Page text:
Blockchain technology promises fast payments combined with secure digital records and elimination of third-party intermediaries and delays. “Any contract, valuation, record or work process that can be digitized can be incorporated into a blockchain, representing enormous strides in processes, efficiency and transparency,” explains Will Hickey for YaleGlobal. “Blockchain technology’s capability to organize a vast number of details associated with a series of transactions may be ideal for managing infrastructure megaprojects throughout the developing world like those associated with China’s Belt and Road Initiative.” Emerging economies could gain a head start in using the technology, similar to how they leaped to smartphones before using landline telephones, and in turn strengthen legal and accounting standards. Blockchain’s rise depends on public acceptance and demand. Other challenges include high electricity needs, data storage capacity and entrenched special interests that may resist transparency and reduced red tape. [Note: contains copyrighted material].
The Land and Water Conservation Fund (LWCF) Act of 1965 was enacted to help preserve, develop, and ensure access to outdoor recreation facilities to strengthen the health of U.S. citizens. The law created the Land and Water Conservation Fund in the U.S. Treasury as a funding source to implement its outdoor recreation goals. The LWCF has been used for three general purposes. First, it has been the principal source of monies for land acquisition for outdoor recreation by four federal agencies—the National Park Service, Bureau of Land Management, Fish and Wildlife Service, and Forest Service. Second, the LWCF also funds a matching grant program to assist states in recreational planning, acquiring recreational lands and waters, and developing outdoor recreational facilities. There are two aspects to this “stateside” program: the traditional state grants and the more recent competitive state grants. Under the traditional state grant program, a portion of the appropriation is divided equally among the states, with the remainder apportioned based on need. Each state awards its grant money based on its own outdoor recreation plan and priorities. The competitive state grant program, begun in FY2014, funds recreation projects in urbanized areas meeting certain criteria. Third, beginning in FY1998, LWCF has been used to fund other federal programs with related purposes, such as the Forest Legacy program of the Forest Service and grants under the Cooperative Endangered Species Conservation Fund of the Fish and Wildlife Service.
The world has a record-breaking number of grandparents, representing almost 20 percent of the global population. “Today’s grandparents play vital and increasingly indispensable roles in modern family life, contributing to the well-being of generations succeeding them,” explains Joseph Chamie. “During the past half-century, however, their roles have evolved as result of demographic, economic, social and technological changes taking place worldwide.” The proportion of grandparents varies widely among countries with higher numbers of these cherished family members in countries with longer life expectancies and lower fertility rates. For cultural and economic reasons, multi-generation households are becoming more common after a steady decline since the mid-20th century. Such living arrangements allow mutual support, with grandparents helping with childcare and adult children and grandchildren providing elder care. [Note: contains copyrighted material].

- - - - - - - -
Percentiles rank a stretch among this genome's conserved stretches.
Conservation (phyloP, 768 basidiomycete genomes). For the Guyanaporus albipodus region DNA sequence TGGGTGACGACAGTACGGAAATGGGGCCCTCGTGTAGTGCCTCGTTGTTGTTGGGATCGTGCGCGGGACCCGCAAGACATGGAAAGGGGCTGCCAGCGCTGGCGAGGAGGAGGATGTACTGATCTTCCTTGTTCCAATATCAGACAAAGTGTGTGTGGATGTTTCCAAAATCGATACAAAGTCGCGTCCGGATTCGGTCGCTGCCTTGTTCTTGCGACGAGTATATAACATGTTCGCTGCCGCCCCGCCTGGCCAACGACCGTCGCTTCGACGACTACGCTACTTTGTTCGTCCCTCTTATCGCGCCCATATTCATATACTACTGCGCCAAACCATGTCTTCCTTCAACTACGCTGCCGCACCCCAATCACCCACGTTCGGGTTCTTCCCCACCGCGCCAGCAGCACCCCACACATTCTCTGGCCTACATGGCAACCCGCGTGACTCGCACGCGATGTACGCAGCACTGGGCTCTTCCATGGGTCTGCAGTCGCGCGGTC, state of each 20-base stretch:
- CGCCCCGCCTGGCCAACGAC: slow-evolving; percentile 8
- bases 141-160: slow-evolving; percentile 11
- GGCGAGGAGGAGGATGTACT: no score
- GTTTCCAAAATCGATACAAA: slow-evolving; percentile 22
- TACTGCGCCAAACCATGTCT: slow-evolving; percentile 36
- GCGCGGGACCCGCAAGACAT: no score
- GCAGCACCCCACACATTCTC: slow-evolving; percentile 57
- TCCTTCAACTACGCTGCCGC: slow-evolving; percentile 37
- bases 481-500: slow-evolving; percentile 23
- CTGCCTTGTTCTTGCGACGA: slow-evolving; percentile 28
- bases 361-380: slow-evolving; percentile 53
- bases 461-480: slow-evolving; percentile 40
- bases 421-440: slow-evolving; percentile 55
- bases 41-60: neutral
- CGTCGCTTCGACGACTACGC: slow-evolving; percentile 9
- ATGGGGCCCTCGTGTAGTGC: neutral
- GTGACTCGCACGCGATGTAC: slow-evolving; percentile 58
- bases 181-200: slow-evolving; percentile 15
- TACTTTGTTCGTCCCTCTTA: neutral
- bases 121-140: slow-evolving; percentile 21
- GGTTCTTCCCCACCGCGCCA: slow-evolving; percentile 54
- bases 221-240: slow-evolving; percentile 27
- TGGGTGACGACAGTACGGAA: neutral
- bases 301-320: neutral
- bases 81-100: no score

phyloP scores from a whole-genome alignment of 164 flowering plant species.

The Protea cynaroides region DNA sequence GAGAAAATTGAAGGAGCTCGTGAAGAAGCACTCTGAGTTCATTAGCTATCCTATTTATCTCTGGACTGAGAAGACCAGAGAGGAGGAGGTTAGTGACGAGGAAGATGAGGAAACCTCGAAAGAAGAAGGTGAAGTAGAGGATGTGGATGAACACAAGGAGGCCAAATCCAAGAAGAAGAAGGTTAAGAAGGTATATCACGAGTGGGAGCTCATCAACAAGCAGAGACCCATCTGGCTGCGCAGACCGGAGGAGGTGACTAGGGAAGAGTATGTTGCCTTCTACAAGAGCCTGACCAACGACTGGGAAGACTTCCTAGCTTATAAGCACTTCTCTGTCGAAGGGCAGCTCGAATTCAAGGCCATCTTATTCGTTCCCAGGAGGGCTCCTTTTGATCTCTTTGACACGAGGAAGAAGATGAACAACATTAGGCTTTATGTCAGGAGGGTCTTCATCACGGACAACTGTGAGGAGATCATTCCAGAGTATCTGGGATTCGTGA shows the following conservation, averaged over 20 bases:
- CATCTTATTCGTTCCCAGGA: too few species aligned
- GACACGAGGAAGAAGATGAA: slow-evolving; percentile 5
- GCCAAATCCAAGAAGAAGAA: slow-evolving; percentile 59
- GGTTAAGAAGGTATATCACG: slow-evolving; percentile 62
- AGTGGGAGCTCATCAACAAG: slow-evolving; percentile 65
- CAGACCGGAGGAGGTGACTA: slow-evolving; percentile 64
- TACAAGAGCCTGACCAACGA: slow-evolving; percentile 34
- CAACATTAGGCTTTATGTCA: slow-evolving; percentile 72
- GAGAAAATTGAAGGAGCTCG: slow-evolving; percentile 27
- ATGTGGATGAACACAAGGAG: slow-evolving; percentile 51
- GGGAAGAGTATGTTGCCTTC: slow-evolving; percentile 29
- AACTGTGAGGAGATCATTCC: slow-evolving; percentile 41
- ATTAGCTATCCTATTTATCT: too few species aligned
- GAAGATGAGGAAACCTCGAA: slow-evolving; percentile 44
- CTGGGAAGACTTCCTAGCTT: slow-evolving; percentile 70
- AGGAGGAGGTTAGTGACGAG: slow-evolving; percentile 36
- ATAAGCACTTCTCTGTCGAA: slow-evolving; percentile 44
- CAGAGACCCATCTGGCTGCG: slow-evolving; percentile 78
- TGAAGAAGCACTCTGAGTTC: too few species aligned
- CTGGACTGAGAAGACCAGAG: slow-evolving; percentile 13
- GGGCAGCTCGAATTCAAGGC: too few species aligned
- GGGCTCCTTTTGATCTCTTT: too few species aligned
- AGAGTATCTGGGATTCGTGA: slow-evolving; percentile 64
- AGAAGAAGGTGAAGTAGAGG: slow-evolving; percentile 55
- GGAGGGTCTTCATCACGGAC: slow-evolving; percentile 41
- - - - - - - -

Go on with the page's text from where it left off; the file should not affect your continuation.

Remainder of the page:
Although the European Central Bank (ECB) has been pursuing an aggressively expansionary policy since 2012, previously the ECB was behind the curve in lowering interest rates and making asset purchases to combat the prolonged euro area recession. This paper argues that part of the delay can be attributed to the multi-country nature of the euro area. Over-interpreting the limitations of the ECB’s statutory mandate, some ECB decision makers were wary of being accused of circumventing the prohibition on monetary financing by intervening in the market of the debt of weaker governments. Some were also mesmerized by the relatively strong performance of the German economy in the crisis and attributed the slower post-crisis recovery of most other member states to national policy failures that should not be offset by euro area monetary policy. All of this was exacerbated by the ECB’s adoption of and (at least until 2011) adherence to a seductive but analytically flawed “separation principle,” which misled some of its decision makers into overestimating the adequacy of the monetary expansion that was being applied. The ECB’s toolbox is indeed somewhat limited by its statute, reflecting multi-country considerations, but abandonment of the separation principle should help ensure a more effective, holistic approach to monetary policy design in the future. [Note: contains copyrighted material].